Di-tert-butyl dicarbonate

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Di-tert-butyl dicarbonate
IUPAC name
Di-t-butyl dicarbonate
Other names
di-tert-butyl pyrocarbonate
Boc anhydride
24424-99-5 YesY
ChEBI CHEBI:48500 YesY
ChemSpider 81704 YesY
Jmol-3D images Image
PubChem 90495
Molar mass 218.25 g·mol−1
Appearance colourless solid
Density 0.95 g·cm−3
Melting point 22 to 24 °C (72 to 75 °F; 295 to 297 K)
Boiling point 56 to 57 °C (133 to 135 °F; 329 to 330 K) (0.5 mmHg)
Solubility in other solvents most organic solvents
Dipole moment D
Main hazards toxic on inhalation T+
Related compounds
Related compounds
ethyl chloroformate
dimethyl dicarbonate
Except where otherwise noted, data are given for materials in their standard state (at 25 °C [77 °F], 100 kPa).
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Infobox references

Di-tert-butyl dicarbonate is a reagent widely used in organic synthesis.[1] This carbonate ester reacts with amines to give N-tert-butoxycarbonyl or so-called Boc derivatives. These derivatives do not behave as amines, which allows certain subsequent transformations to occur that would have otherwise affected the amine functional group. The Boc can later be removed from the amine using acids. Thus, Boc serves as a protective group, for instance in solid phase peptide synthesis. It is unreactive to most bases and nucleophiles, allowing for an orthogonal Fluorenylmethyloxycarbonyl chloride (FMOC-Cl) protection.


Di-tert-butyl dicarbonate is inexpensive, so it is usually purchased. Classically, this compound is prepared from tert-butanol, carbon dioxide, phosgene, using DABCO as a base:[2]

Boc anhydride synthesis

This route is currently employed commercially by manufacturers in China and India. European and Japanese companies use the reaction of sodium tert-butylate with carbon dioxide, catalysed by p-toluenesulfonic acid or methanesulfonic acid. This process involves a distillation of the crude material yielding a very pure grade.

Boc anhydride is also available as a 70% solution in toluene or THF. As boc anhydride may melt at ambient temperatures, its storage and handling is sometimes simplified by using a solution.

Protection and deprotection of amines[edit]

The Boc group can be added to the amine under aqueous conditions using di-tert-butyl dicarbonate in the presence of a base such as sodium bicarbonate. Protection of the amine can also be accomplished in acetonitrile solution using 4-dimethylaminopyridine (DMAP) as the base.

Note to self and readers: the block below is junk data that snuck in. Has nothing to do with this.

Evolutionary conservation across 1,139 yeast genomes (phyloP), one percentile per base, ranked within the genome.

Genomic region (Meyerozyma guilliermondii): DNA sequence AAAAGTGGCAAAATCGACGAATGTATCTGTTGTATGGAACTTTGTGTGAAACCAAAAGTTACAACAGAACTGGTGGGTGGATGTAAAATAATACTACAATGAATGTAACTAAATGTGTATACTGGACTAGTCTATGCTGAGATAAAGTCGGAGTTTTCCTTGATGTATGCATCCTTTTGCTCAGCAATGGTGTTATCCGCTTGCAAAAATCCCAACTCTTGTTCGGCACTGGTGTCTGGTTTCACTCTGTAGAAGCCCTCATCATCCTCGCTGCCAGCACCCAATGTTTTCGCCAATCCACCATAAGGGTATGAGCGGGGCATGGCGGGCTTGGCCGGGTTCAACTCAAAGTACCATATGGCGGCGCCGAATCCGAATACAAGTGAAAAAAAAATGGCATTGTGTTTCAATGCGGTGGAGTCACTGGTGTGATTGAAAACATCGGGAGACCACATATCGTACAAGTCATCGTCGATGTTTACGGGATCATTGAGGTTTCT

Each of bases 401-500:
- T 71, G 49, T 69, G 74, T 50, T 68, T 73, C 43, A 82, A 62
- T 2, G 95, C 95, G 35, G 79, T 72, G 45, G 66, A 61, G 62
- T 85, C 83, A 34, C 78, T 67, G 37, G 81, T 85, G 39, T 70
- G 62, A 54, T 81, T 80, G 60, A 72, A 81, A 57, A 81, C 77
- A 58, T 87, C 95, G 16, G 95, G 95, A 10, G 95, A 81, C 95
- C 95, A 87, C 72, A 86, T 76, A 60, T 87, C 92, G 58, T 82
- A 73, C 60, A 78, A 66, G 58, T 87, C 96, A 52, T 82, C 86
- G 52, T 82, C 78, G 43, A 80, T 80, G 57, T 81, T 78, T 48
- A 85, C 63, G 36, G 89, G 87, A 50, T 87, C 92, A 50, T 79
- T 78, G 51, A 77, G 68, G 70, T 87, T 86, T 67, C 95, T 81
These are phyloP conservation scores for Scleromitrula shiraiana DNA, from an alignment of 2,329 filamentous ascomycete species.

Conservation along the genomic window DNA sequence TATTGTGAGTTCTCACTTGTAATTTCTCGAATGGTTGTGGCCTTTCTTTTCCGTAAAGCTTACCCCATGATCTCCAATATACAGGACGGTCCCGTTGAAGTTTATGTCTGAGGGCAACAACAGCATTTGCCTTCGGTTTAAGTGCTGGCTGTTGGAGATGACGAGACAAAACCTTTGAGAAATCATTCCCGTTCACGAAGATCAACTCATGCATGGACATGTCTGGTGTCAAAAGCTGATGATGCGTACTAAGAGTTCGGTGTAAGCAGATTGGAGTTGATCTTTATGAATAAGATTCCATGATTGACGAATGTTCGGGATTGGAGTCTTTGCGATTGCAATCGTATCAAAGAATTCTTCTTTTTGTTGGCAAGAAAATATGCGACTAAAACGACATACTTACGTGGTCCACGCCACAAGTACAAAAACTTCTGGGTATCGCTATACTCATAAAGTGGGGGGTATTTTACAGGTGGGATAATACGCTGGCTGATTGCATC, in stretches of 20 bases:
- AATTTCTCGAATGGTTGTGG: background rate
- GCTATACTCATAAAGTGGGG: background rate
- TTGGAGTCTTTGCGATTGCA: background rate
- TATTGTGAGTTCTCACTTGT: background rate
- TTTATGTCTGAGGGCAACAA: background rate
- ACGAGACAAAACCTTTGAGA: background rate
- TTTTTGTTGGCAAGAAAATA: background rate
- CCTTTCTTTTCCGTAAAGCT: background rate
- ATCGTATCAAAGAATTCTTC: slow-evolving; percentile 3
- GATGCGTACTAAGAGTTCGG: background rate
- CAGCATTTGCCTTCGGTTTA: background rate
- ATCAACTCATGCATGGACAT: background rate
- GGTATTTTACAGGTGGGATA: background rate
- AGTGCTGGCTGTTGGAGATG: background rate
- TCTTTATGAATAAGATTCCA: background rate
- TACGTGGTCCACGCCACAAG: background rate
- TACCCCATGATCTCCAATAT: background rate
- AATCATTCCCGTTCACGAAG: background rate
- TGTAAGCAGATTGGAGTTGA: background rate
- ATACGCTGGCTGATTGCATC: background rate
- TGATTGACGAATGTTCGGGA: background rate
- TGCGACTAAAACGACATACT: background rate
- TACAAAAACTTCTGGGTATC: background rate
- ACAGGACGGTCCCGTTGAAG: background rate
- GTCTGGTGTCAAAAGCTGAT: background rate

Removal of the Boc in amino acids can be accomplished with strong acids such as trifluoroacetic acid neat or in dichloromethane, or with HCl in methanol.[3][4][5] A complication may be the tendency of the t-butyl cation intermediate to alkylate other nucleophiles; scavengers such as anisole or thioanisole may be used.[6][7] Selective cleavage of the N-Boc group in the presence of other protecting groups is possible when using AlCl3.

The use of triethylsilane as a carbocation scavenger in the presence of trifluoroacetic acid in dichloromethane has been shown to lead to increased yields, decreased reaction times, simple work-up and improved selectivity for the deprotection of t-butyl ester and t-butoxycarbonyl sites in protected amino-acids and peptides in the presence of other acid-sensitive protecting groups such as the benzyloxycarbonyl, 9-fluorenylmethoxycarbonyl, O- and S-benzyl and t-butylthio groups.[8]

Other uses[edit]

The synthesis of 6-acetyl-1,2,3,4-tetrahydropyridine, an important bread aroma compound from 2-piperidone was accomplished using t-boc anhydride.[9] (See Maillard reaction). The first step in this reaction sequence is the formation of the carbamate from the reaction of the secondary amine with boc anhydride in acetonitrile with DMAP as a catalyst.

Schematic: synthesis of 6-acetyl-1,2,3,4-tetrahydropyridine


  1. ^ M. Wakselman, "Di-t-butyl Dicarbonate" in Encyclopedia of Reagents for Organic Synthesis (Ed: L. Paquette) 2004, J. Wiley & Sons, New York. doi:10.1002/047084289.
  2. ^ B. M. Pope, Y. Yamamoto, and D. S. Tarbell (1988). "Dicarbonic acid, bis(1,1-dimethylethyl) ester". Org. Synth. ; Coll. Vol. 6, p. 418 
  3. ^ R. M. Williams, P. J. Sinclair, D. E. DeMong, D. Chen, and D. Zhai (2003). "4-Morpholinecarboxylic acid, 6-oxo-2,3-diphenyl-, 1,1-dimethylethyl ester, (2S,3R)-". Org. Synth. 80: 18. 
  4. ^ E. A. Englund, H. N. Gopi, D. H. Appella (2004). "An Efficient Synthesis of a Probe for Protein Function: 2,3-Diaminopropionic Acid with Orthogonal Protecting Groups". Org. Lett. 6 (2): 213–215. doi:10.1021/ol0361599. PMID 14723531. 
  5. ^ D. M. Shendage, R. Fröhlich, G. Haufe (2004). "Highly Efficient Stereoconservative Amidation and Deamidation of α-Amino Acids". Org. Lett. 6 (21): 3675–3678. doi:10.1021/ol048771l. PMID 15469321. 
  6. ^ Lundt, Behrend F.; Johansen, Nils L.; Vølund, Aage; Markussen, Jan (1978). "Removal of t-Butyl and t-Butoxycarbonyl Protecting Groups with Trifluoroacetic acid". International Journal of Peptide and Protein Research 12 (5): 258–268. doi:10.1111/j.1399-3011.1978.tb02896.x. PMID 744685. 
  7. ^ Andrew B. Hughes. "1. Protection Reactions". In Vommina V. Sureshbabu, Narasimhamurthy Narendra. Amino Acids, Peptides and Proteins in Organic Chemistry: Protection Reactions, Medicinal Chemistry, Combinatorial Synthesis 4. doi:10.1002/9783527631827.ch1. 
  8. ^ Anita Mehta, R. Jaouhari, T. J. Benson, K. T. Douglas (1992). Tetrahedron Letters 33 (37): 5441–5444. doi:10.1016/s0040-4039(00)79116-7.  Missing or empty |title= (help)
  9. ^ T. J. Harrison and G. R. Dake (2005). "An Expeditious, High-Yielding Construction of the Food Aroma Compounds 6-Acetyl-1,2,3,4-tetrahydropyridine and 2-Acetyl-1-pyrroline". J. Org. Chem. 70 (26): 10872–10874. doi:10.1021/jo051940a. PMID 16356012. 

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